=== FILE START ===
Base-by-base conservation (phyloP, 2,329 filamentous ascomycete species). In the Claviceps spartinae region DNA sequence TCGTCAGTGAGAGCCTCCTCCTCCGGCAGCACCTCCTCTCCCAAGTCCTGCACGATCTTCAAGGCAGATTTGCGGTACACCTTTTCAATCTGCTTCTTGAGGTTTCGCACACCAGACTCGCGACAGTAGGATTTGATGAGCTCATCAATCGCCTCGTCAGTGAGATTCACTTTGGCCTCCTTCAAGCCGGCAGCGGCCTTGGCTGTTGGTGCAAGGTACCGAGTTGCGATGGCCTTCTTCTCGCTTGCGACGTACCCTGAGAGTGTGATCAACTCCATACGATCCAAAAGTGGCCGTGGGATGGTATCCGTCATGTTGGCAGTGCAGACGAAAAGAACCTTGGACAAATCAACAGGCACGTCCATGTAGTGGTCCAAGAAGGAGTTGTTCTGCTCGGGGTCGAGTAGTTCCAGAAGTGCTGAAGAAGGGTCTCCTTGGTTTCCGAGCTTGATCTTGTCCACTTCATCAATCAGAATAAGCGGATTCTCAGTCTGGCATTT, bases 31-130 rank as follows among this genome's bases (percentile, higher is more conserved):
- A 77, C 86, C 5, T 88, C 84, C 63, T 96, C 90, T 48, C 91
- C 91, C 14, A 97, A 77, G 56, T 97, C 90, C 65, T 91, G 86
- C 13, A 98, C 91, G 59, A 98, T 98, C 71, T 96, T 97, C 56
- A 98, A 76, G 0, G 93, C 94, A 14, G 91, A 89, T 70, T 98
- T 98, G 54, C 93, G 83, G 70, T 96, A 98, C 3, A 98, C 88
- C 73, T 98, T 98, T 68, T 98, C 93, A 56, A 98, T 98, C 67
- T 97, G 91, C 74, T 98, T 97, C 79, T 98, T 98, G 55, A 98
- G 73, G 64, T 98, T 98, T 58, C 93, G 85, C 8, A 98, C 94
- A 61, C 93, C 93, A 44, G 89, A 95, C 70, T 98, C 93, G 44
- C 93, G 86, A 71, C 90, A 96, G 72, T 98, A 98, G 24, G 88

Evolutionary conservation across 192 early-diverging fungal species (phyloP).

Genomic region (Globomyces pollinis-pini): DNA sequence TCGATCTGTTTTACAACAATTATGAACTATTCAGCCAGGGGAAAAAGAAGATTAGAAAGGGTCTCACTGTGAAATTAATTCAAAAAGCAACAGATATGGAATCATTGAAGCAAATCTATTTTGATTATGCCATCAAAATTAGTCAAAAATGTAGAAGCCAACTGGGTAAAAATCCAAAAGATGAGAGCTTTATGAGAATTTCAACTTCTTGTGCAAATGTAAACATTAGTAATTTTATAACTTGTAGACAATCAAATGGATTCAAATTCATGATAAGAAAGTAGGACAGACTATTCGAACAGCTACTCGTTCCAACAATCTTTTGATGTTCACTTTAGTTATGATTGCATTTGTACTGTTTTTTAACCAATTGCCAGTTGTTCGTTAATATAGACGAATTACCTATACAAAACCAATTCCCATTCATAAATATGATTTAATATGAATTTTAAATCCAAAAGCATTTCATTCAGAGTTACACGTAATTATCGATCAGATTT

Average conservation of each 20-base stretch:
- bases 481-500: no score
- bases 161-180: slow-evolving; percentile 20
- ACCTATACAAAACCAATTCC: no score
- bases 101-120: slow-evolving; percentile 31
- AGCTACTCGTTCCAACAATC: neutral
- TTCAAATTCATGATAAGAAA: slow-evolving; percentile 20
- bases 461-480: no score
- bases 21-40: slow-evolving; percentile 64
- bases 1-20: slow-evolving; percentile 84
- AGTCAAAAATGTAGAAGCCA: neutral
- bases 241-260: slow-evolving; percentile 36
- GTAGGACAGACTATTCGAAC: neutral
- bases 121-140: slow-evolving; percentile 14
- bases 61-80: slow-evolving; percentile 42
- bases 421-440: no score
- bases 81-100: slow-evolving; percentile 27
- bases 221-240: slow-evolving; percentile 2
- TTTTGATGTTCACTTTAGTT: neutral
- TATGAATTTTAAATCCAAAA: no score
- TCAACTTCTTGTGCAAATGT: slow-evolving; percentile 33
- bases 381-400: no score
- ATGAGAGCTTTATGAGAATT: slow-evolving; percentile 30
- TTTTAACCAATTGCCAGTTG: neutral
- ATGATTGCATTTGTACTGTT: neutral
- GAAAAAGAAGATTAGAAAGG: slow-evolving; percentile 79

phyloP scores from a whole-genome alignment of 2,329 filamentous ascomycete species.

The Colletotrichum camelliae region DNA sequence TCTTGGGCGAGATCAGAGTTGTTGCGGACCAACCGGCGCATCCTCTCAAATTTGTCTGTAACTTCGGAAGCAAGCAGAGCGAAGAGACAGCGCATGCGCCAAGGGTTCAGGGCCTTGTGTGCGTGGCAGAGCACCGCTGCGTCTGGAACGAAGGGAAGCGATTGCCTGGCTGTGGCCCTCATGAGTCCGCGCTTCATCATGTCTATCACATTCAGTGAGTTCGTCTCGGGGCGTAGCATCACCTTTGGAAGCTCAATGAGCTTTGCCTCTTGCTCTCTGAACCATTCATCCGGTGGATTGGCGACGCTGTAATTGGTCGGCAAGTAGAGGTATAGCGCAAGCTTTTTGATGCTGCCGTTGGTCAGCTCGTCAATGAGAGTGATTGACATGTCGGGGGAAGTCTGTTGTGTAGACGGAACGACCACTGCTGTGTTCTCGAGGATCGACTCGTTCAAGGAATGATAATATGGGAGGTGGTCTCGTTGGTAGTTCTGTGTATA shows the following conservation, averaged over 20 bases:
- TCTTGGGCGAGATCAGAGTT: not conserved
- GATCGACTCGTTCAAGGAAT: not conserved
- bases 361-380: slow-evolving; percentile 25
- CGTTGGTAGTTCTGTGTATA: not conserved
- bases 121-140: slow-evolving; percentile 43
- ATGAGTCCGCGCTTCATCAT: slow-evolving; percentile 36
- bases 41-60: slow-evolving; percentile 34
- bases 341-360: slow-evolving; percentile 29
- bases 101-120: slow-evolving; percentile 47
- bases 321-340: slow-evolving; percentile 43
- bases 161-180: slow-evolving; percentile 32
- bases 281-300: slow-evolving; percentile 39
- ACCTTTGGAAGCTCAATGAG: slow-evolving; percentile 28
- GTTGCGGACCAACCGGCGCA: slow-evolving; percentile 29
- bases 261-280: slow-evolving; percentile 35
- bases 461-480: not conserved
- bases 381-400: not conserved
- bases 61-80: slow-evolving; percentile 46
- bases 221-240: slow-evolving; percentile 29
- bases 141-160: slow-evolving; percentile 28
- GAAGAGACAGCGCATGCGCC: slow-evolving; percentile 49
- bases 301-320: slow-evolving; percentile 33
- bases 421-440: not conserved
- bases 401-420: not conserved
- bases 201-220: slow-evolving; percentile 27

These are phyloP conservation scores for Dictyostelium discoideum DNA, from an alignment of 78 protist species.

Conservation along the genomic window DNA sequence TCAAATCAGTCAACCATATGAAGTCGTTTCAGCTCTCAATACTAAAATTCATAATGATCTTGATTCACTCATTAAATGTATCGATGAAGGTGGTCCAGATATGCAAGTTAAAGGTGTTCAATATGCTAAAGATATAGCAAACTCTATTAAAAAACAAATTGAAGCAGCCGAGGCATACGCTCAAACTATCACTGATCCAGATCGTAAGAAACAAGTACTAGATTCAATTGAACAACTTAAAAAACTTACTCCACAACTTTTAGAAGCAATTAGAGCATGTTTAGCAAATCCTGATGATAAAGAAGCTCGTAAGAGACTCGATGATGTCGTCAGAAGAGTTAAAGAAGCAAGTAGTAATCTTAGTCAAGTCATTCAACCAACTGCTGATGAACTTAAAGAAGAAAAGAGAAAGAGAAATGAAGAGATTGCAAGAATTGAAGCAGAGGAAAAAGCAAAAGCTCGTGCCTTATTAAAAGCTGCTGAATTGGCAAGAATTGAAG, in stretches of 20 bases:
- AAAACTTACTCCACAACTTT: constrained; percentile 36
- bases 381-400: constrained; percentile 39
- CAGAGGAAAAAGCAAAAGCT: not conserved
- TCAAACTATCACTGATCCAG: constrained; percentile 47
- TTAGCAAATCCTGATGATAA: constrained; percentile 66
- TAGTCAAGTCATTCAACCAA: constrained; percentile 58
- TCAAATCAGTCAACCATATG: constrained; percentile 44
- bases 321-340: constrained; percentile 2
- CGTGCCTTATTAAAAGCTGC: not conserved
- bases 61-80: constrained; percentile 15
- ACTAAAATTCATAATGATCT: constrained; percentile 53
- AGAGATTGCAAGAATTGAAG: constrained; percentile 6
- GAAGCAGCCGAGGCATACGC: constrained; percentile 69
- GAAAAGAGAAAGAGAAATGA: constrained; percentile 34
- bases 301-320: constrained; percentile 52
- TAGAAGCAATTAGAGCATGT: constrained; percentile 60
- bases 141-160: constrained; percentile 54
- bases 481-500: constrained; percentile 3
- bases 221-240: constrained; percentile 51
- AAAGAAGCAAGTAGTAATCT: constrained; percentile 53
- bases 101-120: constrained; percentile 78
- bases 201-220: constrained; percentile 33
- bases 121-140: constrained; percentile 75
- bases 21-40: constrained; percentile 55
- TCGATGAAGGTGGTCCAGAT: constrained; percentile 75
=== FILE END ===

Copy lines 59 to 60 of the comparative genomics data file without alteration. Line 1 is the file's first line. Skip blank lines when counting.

- bases 61-80: slow-evolving; percentile 46
- bases 221-240: slow-evolving; percentile 29